Many people may not be overly concerned about their young horse’s hoof health until it comes time to start training and riding them, but proper hoof care from the start can affect how a horse will move for the rest of his life. In fact, a horse is never too young to have his feet evaluated by a professional, especially if he’s expected to be a performance horse in the future.
As part of our ongoing series on a healthy horse hoof, this article will share information discussed when FullBucket co-founders, Dr. Keith Latson and Dr. Rob Franklin, spoke with Rood and Riddle’s equine podiatrist, Dr. Scott Fleming.
How do horses grow and develop?
When a foal is born, the hooves are soft, which makes for an easier and safer delivery. However, within hours after birth, the hoof hardens as it dries out. In the wild, it’s important that a foal not only be able to stand shortly after birth, but also be able to run in order to keep up with the herd.
As far as the shape goes, a foal’s hooves don’t look like those of an adult horse. Instead, they’re conical with more of a pointed toe. For the first month or so, most of the weight-bearing is toward the front of the foot. However, with movement and trimming, the weight-bearing is transferred to the back of the hoof where it should be.
Dr. Fleming frequently evaluates foals’ feet and says what he and his team first need to ensure is that the foal is capable of standing and nursing. He also checks for flexural deformities to see if any type of intervention will be needed.
Fleming says that hoof conformation is a reflection of the limb above it and how it is loaded. He and his team take time to carefully evaluate each foal they see in order to offer help during that critical time period. By four or five months of age, the growth plates on the fetlocks begin to close, and Fleming notes that the ability to correct problems also slows around this time.
Early horse hoof problems
If there are problems with the foal’s feet or limbs, the earlier the intervention the better, in most instances. Common problems in foals include angular deformities (such as “knock knees”), flexural deformities (contracted tendons), and flexor tendon flaccidity. However, these problems can be corrected most of the time.
“Maybe they were a little bit over at the knee when they were born or a little bit upright, or especially fetlock varus or valgus,” says Fleming. “In those cases of angular limb deformities, we're going to start trimming the foot, or maybe even put a shoe on it, to help assist with proper joint development before the growth plates close.”
In situations such as these, the foal will need to be monitored closely to ensure things are progressing as they should be.
“At two months, we're making the decisions on the things that we've done--are we where we want to be, or do we need to discuss surgical intervention to have this animal as correct as we can?” says Fleming. “Because there are implications for conformational issues.”
Fleming also notes that it is the joints closest to the foot that are often corrected the most.
“You can end up shooting yourself in the foot by trying to correct something farther up the limb while the growth plates are still open distally or farther down at the fetlock,” he says. “It's important to pick your battles and aim for the best timing so you're not sacrificing one thing anatomically for the benefit of something else.”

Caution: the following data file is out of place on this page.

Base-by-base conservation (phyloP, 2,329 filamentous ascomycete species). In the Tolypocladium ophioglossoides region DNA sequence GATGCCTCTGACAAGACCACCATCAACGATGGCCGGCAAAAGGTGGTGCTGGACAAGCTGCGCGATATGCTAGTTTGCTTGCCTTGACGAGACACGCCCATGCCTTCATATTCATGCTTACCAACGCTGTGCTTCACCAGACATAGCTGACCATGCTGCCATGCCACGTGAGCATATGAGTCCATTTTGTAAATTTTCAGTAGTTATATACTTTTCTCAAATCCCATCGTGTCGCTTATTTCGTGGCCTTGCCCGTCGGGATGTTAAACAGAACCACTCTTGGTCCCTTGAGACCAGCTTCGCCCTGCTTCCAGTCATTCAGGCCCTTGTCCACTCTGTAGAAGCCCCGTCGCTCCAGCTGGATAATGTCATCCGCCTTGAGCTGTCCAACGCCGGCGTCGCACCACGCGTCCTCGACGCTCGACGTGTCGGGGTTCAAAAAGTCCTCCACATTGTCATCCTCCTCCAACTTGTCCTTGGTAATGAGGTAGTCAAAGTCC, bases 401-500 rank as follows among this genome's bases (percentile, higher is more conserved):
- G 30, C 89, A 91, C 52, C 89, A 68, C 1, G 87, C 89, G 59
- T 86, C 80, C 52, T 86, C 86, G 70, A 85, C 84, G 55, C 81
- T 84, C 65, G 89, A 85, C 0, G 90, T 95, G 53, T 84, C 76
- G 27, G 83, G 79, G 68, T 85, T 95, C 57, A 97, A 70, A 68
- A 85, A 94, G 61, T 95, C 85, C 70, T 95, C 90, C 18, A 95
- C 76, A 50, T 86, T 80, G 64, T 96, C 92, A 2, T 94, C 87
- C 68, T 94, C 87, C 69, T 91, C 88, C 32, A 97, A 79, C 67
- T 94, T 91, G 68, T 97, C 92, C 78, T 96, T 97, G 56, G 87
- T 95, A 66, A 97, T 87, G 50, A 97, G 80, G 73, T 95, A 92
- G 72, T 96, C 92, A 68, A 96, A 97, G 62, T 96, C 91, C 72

The importance of movement for horse hoof conformation
Movement and concussion are critical for a young horse’s hoof and bone development, and the feet need stimulation from the environment in order to grow and function correctly. Horses who are kept stalled part or full time simply aren’t getting enough movement in most cases.
“We know that the bone develops and adapts in accordance to the stresses that are put upon it,” says Latson. “So a horse that's out running around in the pasture is developing bone in response to running around in the pasture versus the horse that's standing in the stall and not experiencing that natural concussion.”
Since the back of the hoof is the part that should be bearing the majority of a horse’s weight, proper development in this area can mean the difference between a sound horse and one with chronic lameness issues.
“The motor of the back of the foot is the digital cushion and it's basically just a fibrous pad that has a lot of blood vessels and cartilage and collagen and all these other structures,” notes Fleming. “It's the shock absorber, and it's what allows the back of the foot to function normally.”
Flemings stresses that the back of the foot must be nourished and stimulated properly. Otherwise, it will deteriorate over time.
“Once it's gone, it's gone,” he says.
The hoof care triad
When it comes to hoof care for the young horse, especially one needing any kind of intervention, it should be a team effort; ideally, the farrier, the veterinarian, and the owner should all work together to help resolve the issue.
The owner is obviously in charge of making appointments and getting the horse evaluated by the professionals, and finding a farrier and a veterinarian who can work together can be extremely helpful. If an equine podiatrist can be involved as well, even better.
It’s also important to remember that every horse is unique in conformation, and some horses may not be naturally equipped to participate in certain disciplines. Great hoof care can help, but it may not solve every problem for the horse.
“I think that mutual respect and understanding the limitations of an organism is important,” says Fleming.
Stay tuned for more horse hoof care tips, coming soon on the FullBucket blog!